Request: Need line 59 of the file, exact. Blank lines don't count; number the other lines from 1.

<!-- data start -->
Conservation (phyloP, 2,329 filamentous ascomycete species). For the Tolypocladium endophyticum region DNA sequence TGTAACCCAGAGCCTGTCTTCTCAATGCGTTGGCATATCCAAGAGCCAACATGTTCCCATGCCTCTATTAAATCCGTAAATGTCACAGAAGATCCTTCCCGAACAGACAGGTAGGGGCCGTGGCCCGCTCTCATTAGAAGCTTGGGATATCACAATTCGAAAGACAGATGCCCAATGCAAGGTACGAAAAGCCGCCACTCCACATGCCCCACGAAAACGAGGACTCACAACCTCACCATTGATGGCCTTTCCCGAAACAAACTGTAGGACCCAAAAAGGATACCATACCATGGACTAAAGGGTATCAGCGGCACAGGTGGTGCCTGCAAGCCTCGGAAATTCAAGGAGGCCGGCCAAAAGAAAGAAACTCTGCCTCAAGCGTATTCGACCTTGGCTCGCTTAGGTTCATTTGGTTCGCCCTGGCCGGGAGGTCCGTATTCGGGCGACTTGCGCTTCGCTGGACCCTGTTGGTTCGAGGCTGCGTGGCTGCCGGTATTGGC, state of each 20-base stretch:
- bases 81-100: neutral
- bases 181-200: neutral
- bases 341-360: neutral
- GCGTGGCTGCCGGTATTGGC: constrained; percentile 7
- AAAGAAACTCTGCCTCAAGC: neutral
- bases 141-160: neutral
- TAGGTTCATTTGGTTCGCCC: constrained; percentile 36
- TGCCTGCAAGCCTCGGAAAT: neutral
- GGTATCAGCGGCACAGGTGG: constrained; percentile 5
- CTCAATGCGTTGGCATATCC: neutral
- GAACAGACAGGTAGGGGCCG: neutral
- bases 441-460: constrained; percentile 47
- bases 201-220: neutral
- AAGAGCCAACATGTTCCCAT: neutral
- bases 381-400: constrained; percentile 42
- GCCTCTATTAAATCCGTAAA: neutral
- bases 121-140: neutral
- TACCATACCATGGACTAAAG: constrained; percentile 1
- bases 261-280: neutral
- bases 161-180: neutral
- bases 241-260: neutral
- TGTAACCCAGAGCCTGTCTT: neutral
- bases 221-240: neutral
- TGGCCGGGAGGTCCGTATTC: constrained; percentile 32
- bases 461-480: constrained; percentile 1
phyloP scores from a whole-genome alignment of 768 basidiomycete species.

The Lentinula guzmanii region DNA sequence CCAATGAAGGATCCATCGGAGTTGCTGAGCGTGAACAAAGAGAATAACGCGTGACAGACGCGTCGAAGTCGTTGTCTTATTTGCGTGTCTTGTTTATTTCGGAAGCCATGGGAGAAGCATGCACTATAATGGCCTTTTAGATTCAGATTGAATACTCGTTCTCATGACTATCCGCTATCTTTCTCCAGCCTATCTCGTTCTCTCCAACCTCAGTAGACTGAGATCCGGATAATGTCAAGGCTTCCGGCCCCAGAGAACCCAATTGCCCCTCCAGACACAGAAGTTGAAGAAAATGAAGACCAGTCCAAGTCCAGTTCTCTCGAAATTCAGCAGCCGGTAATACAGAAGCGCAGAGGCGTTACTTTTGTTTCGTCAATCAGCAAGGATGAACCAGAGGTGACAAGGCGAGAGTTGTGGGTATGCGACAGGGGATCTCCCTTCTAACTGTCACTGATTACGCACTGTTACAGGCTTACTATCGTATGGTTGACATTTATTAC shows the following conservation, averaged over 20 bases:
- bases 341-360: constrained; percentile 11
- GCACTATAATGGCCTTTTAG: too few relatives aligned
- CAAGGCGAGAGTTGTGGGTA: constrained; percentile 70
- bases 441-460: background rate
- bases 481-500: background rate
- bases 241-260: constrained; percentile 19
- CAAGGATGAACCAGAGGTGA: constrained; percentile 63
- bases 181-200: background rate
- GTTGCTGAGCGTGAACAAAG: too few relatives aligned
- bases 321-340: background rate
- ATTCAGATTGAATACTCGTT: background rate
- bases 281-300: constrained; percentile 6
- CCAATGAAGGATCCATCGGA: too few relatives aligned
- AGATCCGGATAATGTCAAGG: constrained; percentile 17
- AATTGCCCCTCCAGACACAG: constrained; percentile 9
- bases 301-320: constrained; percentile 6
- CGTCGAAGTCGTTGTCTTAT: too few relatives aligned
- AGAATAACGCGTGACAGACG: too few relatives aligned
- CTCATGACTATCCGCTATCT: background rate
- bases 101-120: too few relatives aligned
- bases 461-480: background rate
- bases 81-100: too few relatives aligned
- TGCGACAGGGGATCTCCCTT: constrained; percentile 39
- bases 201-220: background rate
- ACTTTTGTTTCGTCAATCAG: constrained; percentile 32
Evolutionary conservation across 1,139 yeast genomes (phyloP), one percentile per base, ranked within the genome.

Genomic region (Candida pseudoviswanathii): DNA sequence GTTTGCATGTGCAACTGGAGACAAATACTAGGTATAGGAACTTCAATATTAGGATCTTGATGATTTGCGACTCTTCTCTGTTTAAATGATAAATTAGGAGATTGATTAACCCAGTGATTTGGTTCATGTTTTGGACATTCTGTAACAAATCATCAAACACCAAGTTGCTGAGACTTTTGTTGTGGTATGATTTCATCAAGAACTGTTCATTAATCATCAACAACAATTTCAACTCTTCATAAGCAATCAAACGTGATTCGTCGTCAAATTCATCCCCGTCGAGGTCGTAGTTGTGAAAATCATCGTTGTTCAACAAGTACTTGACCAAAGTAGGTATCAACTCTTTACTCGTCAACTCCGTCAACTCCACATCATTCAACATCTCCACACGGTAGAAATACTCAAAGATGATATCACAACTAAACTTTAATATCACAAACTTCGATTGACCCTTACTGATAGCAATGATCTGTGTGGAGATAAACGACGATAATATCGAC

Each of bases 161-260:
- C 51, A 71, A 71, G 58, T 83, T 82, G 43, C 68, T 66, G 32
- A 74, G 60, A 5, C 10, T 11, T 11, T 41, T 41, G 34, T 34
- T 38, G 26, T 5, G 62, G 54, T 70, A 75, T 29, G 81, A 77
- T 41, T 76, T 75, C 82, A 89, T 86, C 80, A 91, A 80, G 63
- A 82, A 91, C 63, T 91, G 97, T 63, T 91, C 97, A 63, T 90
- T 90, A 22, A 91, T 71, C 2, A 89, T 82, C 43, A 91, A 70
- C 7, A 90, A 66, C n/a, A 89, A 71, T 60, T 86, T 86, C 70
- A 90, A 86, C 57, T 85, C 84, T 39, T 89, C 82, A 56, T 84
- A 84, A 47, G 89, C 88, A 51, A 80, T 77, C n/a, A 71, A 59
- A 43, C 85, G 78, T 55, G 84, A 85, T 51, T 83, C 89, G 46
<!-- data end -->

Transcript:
- T 38, G 26, T 5, G 62, G 54, T 70, A 75, T 29, G 81, A 77